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Conservative MP for Wellington—Halton Hills (Ontario)
Won his last election, in 2015, with 51% of the vote.
Statements in the House
Battle of Hong Kong December 13th, 2016
Mr. Speaker, 75 years ago today, Canada was fighting our first battle of the Second World War: the Battle of Hong Kong. Hong Kong is often forgotten because it began on the same day as Pearl Harbor. Hong Kong is Canada's Pearl Harbor, and we cannot forget.
During that 17-day battle, 1,975 Canadian soldiers of the Royal Rifles of Canada and the Winnipeg Grenadiers desperately defended Hong Kongers, including my father and his family, from a vicious attack: 290 were killed; 500 were wounded; those not killed were taken as prisoners of war and 264 of them died in prisoner of war camps, under horrific conditions.
Of the nearly 2,000 Canadians who went to Hong Kong, over 1,000 were killed or wounded, one of the highest casualty rates of the Second World War. These Canadians died so that my father and his family could live.
We will never, ever forget.
Paris Agreement October 3rd, 2016
Mr. Speaker, that allows me to briefly touch on something else that I was not able to touch upon during my remarks, which is that not only did the government not bring forward a revenue-neutral carbon tax, but it also failed to come forward with a plan to eliminate all the regulations, the costly and ineffective regulations that put a huge burden on consumers and on companies across this country. These are regulations like the corporate average fuel economy standard regulations, the bio-fuel and ethanol and bio-diesel standards that could all have been eliminated had a proper revenue-neutral price on carbon been implemented.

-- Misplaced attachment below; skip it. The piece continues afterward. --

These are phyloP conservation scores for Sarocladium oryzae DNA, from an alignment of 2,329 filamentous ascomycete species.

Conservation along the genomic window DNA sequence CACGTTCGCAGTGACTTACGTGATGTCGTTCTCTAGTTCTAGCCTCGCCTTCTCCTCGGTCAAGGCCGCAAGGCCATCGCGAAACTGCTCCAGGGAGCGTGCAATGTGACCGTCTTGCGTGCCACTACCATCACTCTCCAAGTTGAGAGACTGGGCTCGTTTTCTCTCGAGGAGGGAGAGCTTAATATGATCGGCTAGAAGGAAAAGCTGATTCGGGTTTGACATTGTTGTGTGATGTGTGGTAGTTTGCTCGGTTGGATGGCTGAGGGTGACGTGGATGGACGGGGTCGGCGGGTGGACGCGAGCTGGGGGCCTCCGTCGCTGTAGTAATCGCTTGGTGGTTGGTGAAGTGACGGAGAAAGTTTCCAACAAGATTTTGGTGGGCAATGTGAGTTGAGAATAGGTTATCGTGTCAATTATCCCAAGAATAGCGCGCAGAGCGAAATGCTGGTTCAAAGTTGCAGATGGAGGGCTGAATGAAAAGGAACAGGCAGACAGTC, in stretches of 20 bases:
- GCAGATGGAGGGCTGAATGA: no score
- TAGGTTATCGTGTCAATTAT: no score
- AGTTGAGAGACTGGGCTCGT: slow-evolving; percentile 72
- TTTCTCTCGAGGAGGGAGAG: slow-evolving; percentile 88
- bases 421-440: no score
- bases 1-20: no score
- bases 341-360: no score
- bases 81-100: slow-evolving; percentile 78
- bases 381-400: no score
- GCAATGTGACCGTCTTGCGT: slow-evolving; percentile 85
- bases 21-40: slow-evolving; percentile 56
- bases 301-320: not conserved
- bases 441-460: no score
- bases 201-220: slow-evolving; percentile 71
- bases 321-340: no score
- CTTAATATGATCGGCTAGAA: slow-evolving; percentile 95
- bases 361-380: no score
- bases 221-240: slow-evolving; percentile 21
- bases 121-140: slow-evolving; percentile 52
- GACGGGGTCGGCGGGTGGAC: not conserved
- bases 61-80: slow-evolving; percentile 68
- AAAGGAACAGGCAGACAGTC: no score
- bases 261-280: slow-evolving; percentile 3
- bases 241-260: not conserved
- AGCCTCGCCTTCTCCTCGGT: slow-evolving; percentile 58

It would have saved consumers and companies a lot of regulatory burden and a lot of undue costs. However, all that opportunity was missed because the government failed to show leadership on this issue and establish a nationwide revenue-neutral carbon tax using the power of free markets while at the same time cutting red tape and all the regulatory overburden that has been imposed on consumers and companies across this country.
Paris Agreement October 3rd, 2016
Mr. Speaker, I thank my colleague for his comment, but I could not disagree more strongly. I believe that setting the price of carbon is the way to go to achieve these reductions in emissions, and using the power of free markets and the private sector to achieve these outcomes has been proven in the past to work.
If the government were to set a price on carbon, allowing free markets to achieve these outcomes, that is the way to go, but what is critical in setting that price is ensuring the revenue neutrality of any revenues to the taxpayer. As I pointed out earlier in my remarks, if we do not do that, we are about to embark on one of the biggest tax grabs in Canadian history, and mark my words, this will have major political repercussions.
This is on a scale that makes the Green Energy Act in Ontario look Mickey Mouse. This is something that, at $50 a tonne, will cost the equivalent of 2% of GDP, some $38 billion a year. This is a huge shift in tax policy, and the fact that the government did not insist on revenue neutrality will hammer consumers and companies across this country.
Paris Agreement October 3rd, 2016